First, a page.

In resisting the sadistic sergeant, Shoei befriends fellow Okinawan Kameji Kinjo (Shinnosuke Mitsushima). However, we learn that the Japanese killed over 800 Okinawans in reprisal for being outsiders uncommitted to the imperial cause and, having deserted, Shoei returns to his village to find his family dead and see Kaya breathe her last after being raped by her killer.
Still in uniform on 1 August, Mario, Hosuke and Shigeru find themselves on a train heading for Hiroshima. So far, they have managed to resist orders to commit atrocities by protesting that they are merely members of the audience. However, they know the atomic bomb is going to be dropped in five days time and offer to replace missing member of the Sakura Troupe run by the ailing Sadao Maruyama (Shunsuke Kubozuka) to prevent them from being in the doomed city on the fateful day. Shigeru auditions for a part in The White Tiger Brigade and they are glad that they can spare these people from the fate of those like a mother dandling her baby on the train.
On 6 August, the troupe goes to a shelter during a rehearsal and Mario reels off facts about film versions of The Rickshaw Man. Maruyama laments that, in wartime, the Japanese always opt for conformity over logic. When a soldier comes to stop the show because the play is unpatriotic, Fanta informs us that the 1943 film version, which saw Hiroshi Inagaki direct Tsumasaburo Bando, had 10 minutes edited out by the imperial censor because a widow couldn't marry a rickshaw driver, while the occupying powers cut another eight minutes after the war.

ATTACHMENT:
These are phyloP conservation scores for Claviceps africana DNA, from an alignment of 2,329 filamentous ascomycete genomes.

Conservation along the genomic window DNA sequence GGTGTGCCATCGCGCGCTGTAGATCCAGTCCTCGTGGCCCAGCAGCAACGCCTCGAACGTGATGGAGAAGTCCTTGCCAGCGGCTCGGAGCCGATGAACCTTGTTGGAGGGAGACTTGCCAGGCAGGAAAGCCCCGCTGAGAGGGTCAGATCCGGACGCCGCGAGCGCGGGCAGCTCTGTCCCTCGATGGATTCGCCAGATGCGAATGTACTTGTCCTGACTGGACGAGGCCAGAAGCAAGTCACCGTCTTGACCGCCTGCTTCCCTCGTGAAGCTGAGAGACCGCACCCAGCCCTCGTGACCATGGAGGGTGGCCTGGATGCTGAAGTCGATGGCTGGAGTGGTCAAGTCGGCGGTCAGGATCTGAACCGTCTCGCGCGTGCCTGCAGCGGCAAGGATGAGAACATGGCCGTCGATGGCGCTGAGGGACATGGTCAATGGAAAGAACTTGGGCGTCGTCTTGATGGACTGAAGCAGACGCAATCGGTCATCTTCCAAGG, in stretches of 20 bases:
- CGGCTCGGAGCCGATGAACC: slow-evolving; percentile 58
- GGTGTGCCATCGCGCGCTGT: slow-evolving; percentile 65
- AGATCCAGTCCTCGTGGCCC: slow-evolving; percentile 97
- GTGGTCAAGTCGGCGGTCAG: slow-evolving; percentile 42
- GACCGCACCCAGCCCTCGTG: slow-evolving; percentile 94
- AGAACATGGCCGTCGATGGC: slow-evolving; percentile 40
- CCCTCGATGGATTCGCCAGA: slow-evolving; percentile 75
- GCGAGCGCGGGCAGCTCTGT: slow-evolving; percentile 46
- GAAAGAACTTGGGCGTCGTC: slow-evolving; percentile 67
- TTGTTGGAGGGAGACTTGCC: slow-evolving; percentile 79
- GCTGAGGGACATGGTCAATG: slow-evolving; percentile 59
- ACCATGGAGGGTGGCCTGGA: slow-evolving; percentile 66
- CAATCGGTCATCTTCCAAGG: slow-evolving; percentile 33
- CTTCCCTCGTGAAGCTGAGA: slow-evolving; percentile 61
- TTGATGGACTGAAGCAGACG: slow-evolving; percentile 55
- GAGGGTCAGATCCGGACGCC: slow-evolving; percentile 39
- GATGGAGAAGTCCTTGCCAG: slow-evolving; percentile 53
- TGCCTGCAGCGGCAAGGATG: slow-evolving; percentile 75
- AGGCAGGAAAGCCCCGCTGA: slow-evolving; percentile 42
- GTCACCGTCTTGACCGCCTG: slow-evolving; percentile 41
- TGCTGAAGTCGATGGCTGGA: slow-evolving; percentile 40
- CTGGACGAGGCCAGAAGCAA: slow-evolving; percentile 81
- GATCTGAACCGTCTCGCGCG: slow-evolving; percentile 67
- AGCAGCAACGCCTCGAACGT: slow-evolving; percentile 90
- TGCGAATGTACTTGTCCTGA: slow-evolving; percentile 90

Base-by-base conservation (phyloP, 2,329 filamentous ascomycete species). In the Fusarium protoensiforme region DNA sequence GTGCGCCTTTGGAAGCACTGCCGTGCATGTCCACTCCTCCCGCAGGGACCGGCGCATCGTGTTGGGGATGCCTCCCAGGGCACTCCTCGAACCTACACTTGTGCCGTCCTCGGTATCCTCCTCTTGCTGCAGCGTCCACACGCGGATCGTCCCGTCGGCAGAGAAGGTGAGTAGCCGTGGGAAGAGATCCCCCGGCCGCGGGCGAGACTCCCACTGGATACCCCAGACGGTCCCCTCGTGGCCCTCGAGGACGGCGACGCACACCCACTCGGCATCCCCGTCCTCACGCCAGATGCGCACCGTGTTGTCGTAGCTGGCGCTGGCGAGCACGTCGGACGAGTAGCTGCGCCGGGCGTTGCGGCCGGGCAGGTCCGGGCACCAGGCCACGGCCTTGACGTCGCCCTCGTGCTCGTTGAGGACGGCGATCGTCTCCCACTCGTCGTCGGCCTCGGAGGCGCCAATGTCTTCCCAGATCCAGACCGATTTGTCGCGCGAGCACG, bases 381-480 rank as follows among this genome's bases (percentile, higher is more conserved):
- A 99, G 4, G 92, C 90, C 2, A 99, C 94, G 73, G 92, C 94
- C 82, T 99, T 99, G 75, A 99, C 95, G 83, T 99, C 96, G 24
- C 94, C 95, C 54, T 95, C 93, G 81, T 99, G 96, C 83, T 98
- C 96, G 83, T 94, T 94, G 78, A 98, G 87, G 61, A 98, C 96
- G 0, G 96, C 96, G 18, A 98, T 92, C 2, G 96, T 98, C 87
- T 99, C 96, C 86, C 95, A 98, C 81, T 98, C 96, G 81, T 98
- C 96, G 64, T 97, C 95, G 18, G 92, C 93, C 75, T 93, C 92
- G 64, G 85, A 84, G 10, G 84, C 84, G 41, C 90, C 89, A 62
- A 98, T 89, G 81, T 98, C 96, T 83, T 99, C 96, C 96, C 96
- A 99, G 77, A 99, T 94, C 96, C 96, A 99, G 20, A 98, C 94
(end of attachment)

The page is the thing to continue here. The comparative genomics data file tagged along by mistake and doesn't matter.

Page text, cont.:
The cancellation of the performance costs the lives of the actors, including Keiko Sonoi, Ayako Morishita, Ayako Ryu, Tsuyako Shimaki, Kayo Komuro, Shozo Takayama, Midori Naka and Kyoko Habara. although the latter entrusted her niece, Noriko, to the three friends, who see her off on the train. However, she returns and is standing near the Hiroshima Prefectural Products Exhibition Hall when Enola Gay passes over with `Little Boy' at 8:15am.
As Fanta leaves the cinema for the last time, he explains how Japan has always lied to its people about war and used film to peddle falsehoods. He now hopes that the younger generation will see through such propaganda and derive only true and optimistic messages from the screen. At closing time, the blind owner reveals that she is Noriko and hopes that everyone enjoyed the night and learnt its lessons. Over the captions, we hear the song made popular after the war by comedian Kenichi `Enoken' Enomato and a voice (possibly Obayashi's) anticipates a time when no one will know the misery of war and we see an animated sequence of a baby floating through space as the planets align.